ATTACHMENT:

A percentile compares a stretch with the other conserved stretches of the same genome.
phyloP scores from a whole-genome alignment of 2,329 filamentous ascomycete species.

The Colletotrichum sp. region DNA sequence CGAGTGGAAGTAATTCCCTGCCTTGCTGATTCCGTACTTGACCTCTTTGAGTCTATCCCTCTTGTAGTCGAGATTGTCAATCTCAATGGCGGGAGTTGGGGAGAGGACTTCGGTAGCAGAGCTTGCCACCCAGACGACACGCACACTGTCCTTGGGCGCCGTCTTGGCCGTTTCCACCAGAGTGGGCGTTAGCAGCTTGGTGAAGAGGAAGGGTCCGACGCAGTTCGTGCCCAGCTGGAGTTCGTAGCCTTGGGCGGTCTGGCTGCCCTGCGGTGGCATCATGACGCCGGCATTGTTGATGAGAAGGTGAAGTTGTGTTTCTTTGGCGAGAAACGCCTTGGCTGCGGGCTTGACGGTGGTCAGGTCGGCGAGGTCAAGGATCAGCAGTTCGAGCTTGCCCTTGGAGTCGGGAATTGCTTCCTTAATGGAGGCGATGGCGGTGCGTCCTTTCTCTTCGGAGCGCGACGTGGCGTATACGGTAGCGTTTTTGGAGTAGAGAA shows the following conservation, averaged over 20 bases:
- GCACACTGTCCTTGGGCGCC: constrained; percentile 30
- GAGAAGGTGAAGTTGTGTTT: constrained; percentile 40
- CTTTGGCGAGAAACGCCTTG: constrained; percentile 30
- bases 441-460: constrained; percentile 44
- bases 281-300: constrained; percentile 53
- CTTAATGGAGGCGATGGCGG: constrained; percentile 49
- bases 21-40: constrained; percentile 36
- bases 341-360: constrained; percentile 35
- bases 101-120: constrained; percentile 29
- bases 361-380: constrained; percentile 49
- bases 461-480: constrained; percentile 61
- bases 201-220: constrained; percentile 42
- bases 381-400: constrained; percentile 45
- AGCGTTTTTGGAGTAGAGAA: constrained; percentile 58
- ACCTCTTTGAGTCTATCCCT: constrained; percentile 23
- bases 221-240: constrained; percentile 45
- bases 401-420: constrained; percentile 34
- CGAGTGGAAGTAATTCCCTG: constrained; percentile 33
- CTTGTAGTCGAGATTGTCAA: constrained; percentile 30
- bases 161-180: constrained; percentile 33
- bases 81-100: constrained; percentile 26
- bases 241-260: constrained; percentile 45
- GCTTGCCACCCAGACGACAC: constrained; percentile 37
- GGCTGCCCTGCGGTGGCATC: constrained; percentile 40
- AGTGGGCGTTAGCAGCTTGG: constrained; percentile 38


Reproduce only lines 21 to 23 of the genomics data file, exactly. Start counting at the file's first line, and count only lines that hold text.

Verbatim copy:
- CGAGTGGAAGTAATTCCCTG: constrained; percentile 33
- CTTGTAGTCGAGATTGTCAA: constrained; percentile 30
- bases 161-180: constrained; percentile 33